I wanted to stay home the other night. Michigan State was playing North Carolina in the NCAA Women’s Basketball Tournament. A fifth seed versus a fourth seed, with the winner likely to face off in the next round against a formidable University of South Carolina team coached by Philadelphia’s own Dawn Staley. The game promised two solid hours of hoops-centric entertainment.
But as a member of a local village board, a civic organization designed to promote the “health, safety, common good and social welfare of the owners of property in, and the residents of…the Village of Wilde Lake,” I found myself instead at a community hall with around 100 of my neighbors, all of whom had braved a late March snow-fall to attend an event called the “Columbia Market Analysis and Economic Development Services” presentation (the second of a planned three public meetings on this topic). It was shaping up to be the Empire Strikes Back of the Market Study trilogy. A must-see.
I sat in the back, close to the entrance of the theatre room in the Slayton House. Doors provide a natural choke point. Like the Greeks at Thermopylae, I knew any numerical advantage any crazed attackers might possess would be diminished by their need to come through single-file. This was a comforting thought.
However, as most of my primarily middle-aged neighbors were ensconced in their seats, facing front and showing no overt signs of imminent physical hostility, I turned my attention to the presenters, who were calling the meeting to order.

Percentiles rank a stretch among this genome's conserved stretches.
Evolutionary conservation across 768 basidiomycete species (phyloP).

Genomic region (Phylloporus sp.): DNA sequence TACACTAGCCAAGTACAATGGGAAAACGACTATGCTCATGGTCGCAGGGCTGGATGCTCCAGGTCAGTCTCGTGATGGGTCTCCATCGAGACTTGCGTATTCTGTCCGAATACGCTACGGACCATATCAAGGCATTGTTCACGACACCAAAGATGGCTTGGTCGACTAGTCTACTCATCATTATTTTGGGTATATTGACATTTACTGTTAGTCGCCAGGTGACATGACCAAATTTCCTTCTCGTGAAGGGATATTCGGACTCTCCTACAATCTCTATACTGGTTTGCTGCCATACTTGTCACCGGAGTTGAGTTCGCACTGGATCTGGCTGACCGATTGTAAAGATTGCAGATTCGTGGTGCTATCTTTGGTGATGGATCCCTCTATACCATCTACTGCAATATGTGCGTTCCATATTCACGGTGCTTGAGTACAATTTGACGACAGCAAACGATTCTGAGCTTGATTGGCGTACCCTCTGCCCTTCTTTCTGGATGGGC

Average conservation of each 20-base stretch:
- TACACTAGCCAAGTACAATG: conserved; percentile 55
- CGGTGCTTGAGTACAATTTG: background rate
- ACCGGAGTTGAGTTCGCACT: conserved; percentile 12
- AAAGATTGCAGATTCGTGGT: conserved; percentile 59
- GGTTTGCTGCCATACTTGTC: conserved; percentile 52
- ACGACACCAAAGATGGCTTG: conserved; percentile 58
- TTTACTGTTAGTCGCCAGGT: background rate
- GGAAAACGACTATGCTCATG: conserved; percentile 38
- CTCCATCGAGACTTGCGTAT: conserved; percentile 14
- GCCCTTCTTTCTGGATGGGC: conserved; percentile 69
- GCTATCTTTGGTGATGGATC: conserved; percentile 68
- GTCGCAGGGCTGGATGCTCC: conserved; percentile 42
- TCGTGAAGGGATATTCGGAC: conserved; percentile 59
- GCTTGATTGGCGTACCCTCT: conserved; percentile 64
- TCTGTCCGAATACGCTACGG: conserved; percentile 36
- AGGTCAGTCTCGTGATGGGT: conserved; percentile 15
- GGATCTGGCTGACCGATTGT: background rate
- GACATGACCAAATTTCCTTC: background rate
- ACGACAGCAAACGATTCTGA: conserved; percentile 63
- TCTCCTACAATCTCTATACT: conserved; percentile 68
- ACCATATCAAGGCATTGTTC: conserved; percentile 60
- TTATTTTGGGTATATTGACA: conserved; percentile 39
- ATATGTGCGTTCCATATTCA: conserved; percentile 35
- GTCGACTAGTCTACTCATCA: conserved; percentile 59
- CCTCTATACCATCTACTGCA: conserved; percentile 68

The PowerPoint deck was displayed on the screen. Our Director of Community Building and Open Space Services Bureau ably provided a succinct introduction to the evening’s proceedings. Essentially, we would be glimpsing into the future of Columbia as an economic entity. We would hear from the Experts regarding what businesses could work, and where, and why.
[I feel as though a brief digression is in order for those who are unaware of Columbia’s history. What follows is a bit reductionist, so please bear with me:
Columbia is what is known as an unincorporated “census designated place.” Contrary to appearances, we are not a city in the traditional sense. With a population of around 100,000, Columbia is the second largest community in the state of Maryland (Baltimore being the largest). However, not being an incorporated municipality, most local government functions reside with either the county government (Howard County) or with a curious local entity known as the Columbia Association. The Columbia Association, or CA for short, would be the rough equivalent of a city council…with powers more closely aligned with that of a parks and recreation department of a mid-sized American city, with some notable exceptions and responsibilities unique to our planned community.
Within that community are 10 villages, really nine villages and an embryonic urban core called the Town Center, at the center of the center is our Mall and an area known as Symphony Woods, within which is a popular outdoor concert venue known as Merriweather Post Pavilion. The population of the 10 villages ranges from slightly north of three thousand to over 14,000.]
This demographic information is important to bear in mind, given the findings that were presented last night. What follows is my interpretation of the key takeaways.